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Milton industrial park plan draws big crowd, big questions

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Neil Johnson
February 13, 2014

MILTON—Angela Jeter warned the Milton City Council Thursday night that lights from a large industrial development proposed west of Milton would obliterate people's view of the stars in the night sky.

“We're not going to be able to look at the stars,” Jeter said. “It may be selfish, but I feel like there are some areas that need to be left.”

It was an unusual comment from the nearly 100 residents who have been turning out en masse at a half-dozen recent public meetings during which landowner Bill Watson has pitched a sweeping concept to annex 1,500 acres of his own farmland into Milton and turn it into an industrial park. Watson says the plan would bring thousands of jobs and millions of dollars in additional tax base to the area.

Residents have been waiting for a chance to say something, anything, about Watson's plans, which some say are as grandiose as they are vague. Watson has had a platform to speak at public meetings, but until Thursday the public had not been given a chance to sound off on those plans. Officials have said that's because they haven't had enough information on Watson's plans, or a hard proposal to warrant such talks.

Thursday night, the Milton City Council let residents speak about Watson's plans at a special meeting. About a dozen people spoke Thursday, while the council, and nearly 100 residents of the towns of Milton and Fulton and the city of Milton listened.

Milton Mayor Brett Frazier said he hoped the city would hear questions from the public to add to its list of queries as it eyes potential annexation of Watson's land, which is west of Milton along the County M/Interstate 90/30 corridor.

Watson, who was not in attendance Thursday, has not filed a petition for annexation or filed paperwork for zoning changes for his proposal.  

The city got questions along with jeers from town residents who live near land in Watson's plan, and are opposed to the development. Those residents say they oppose a plan they say could obliterate farmland and change the landscape of rural Milton forever.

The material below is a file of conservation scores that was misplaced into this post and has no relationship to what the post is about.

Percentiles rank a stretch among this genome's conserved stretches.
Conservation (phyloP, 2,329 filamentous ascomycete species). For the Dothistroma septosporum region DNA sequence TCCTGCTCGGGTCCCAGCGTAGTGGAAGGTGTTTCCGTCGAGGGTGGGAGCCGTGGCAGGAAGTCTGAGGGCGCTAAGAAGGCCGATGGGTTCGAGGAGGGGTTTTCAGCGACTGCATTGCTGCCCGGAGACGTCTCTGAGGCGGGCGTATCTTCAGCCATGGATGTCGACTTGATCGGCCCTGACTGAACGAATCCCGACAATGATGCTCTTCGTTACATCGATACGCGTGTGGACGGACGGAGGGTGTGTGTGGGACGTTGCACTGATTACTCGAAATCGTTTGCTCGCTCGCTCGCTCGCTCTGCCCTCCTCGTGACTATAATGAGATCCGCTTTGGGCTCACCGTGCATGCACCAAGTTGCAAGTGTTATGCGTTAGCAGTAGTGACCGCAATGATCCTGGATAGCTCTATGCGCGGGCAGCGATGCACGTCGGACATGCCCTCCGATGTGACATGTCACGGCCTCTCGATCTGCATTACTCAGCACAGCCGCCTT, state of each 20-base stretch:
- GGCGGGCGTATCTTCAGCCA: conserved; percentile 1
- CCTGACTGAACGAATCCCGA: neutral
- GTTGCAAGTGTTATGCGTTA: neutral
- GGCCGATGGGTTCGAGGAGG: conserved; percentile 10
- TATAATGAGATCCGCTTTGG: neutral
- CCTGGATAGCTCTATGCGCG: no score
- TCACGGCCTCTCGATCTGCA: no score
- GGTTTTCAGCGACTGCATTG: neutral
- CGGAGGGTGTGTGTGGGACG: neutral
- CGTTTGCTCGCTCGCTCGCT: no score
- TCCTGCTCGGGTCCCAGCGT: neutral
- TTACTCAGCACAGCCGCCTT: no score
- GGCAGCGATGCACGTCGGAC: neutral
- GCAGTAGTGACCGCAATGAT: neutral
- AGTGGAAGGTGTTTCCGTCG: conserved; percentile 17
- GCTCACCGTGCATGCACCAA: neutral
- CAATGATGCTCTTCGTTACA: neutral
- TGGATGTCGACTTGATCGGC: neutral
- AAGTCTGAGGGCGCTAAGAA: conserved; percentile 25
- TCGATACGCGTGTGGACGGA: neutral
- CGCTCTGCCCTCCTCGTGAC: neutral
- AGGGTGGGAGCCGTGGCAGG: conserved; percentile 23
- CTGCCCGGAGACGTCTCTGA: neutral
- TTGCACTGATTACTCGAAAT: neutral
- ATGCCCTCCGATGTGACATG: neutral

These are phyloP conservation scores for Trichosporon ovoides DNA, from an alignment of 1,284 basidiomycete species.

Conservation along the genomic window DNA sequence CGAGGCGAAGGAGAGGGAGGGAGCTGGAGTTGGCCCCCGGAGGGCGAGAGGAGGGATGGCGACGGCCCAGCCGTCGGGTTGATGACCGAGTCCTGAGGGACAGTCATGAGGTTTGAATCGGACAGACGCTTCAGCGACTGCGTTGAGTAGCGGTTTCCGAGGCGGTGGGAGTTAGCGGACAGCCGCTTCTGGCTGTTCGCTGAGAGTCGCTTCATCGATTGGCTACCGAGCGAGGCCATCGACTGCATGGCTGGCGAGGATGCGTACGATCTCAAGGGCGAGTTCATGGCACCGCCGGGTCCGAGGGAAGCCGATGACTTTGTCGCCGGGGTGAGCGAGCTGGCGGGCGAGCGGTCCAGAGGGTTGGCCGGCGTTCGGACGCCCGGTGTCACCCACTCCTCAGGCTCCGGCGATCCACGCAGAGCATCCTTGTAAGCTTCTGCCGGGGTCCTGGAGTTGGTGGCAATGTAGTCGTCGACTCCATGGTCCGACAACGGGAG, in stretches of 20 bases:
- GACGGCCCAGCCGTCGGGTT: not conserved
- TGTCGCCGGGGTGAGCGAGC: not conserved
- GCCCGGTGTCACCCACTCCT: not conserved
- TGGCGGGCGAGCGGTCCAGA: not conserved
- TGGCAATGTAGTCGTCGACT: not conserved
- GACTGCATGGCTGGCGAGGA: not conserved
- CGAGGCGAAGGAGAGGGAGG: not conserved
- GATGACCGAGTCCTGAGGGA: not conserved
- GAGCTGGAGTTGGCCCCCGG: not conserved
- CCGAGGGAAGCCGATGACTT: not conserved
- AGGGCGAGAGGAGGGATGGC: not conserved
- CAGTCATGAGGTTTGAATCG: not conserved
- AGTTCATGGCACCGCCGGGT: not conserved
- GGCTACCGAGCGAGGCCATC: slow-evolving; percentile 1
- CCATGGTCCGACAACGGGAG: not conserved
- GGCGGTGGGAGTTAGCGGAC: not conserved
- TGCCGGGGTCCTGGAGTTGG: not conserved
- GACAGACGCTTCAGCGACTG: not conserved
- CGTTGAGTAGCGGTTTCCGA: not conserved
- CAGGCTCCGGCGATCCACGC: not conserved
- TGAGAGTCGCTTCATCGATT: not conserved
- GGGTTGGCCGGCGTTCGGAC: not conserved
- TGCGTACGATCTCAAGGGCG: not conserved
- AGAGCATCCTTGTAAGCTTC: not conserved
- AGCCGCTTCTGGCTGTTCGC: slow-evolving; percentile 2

“We moved out there 35 years ago to get away from Milwaukee. “Not to be in it, (again),” resident Sue Chwala, who lives off Highway 51 near Watson's proposed development, said.

A question that residents raised over and over Thursday is one that has floated around for weeks: the specter of whether Watson intends to develop gravel pits on the land. 

Milton Mayor Brett Frazier told residents that he wouldn't want the city to annex any land that could potentially be used for gravel pits, because it wouldn't fit the city's development plans, and it creates a “liability.” But he said the city would not have control over zoning if part of Watson's land was developed outside the city's jurisdiction.

Fulton town board member Andy Walton urged the council to get an agreement from Watson that he wouldn't dig gravel pits.

Others asked about an increase in train and truck traffic that a large industrial development could bring.

Former Milton mayor Tom Chesmore took shots at Watson's plans, saying a development “wouldn't be worth a nickel” if increased truck traffic near schools along Madison Avenue led to a child being injured or killed.

Chesmore said he already gets hemmed in by train traffic near his Milton residence. An industrial park could only bring more trains, he said.

“Unless you plan a (railroad) bridge, I'm going to fight this thing tooth and nail,” he said. 

Other residents cautioned the city to move slowly to learn what Watson's plans are. One man pointed out that large business parks the scope of Watson's seem to develop over time spans of 10 years, particularly ones that involve such Interstate interchanges as the one Watson says he wants at County M and I-90/39.

Some residents wondered why there is a need for so much land for development when Rock County has about 600 acres of shovel-ready industrial land available.

Rural Edgerton resident Jodi Trepasso urged the city to think critically before annexing acreage that would double the city's footprint, especially without knowing specifics of Watson's plans.

“Do you want one man or one owner owning half the city of Milton?” she said.

Resident Bill Chwala asked the city for transparency in all its dealings with Watson moving forward. He said the city owes that to residents whose lives would be changed by such a large project.

This is the biggest thing in my opinion that the city of Milton in my 35 years here has heard,” Chwala said. “Doggone it, the public has the right to know about it. All of it.”

Resident Dave Gilbertson of rural Edgerton said he's aware of at least one area disposal company that would like to expand operations. He wondered if Watson was thinking about digging a landfill. He warned a summer wind could blow a garbage odor straight across the towns and into Milton. 

Frazier said that idea was new to him, but he wasn't surprised to hear it, considering Watson won't rule out that the area might be mined for gravel some day. He also hasn't showed specific project plans.

The city council told residents over and over they still didn't have enough information from Watson to answer a lot of their questions.

Frazier told The Gazette the lack of information from Watson and still more questions from residents troubles him.

“I'm frustrated tonight,” Frazier said. “More and more I'm getting concerned that it (Watson's plan) is not developing into specifics and a concreteness that I'd have expected at this point.”



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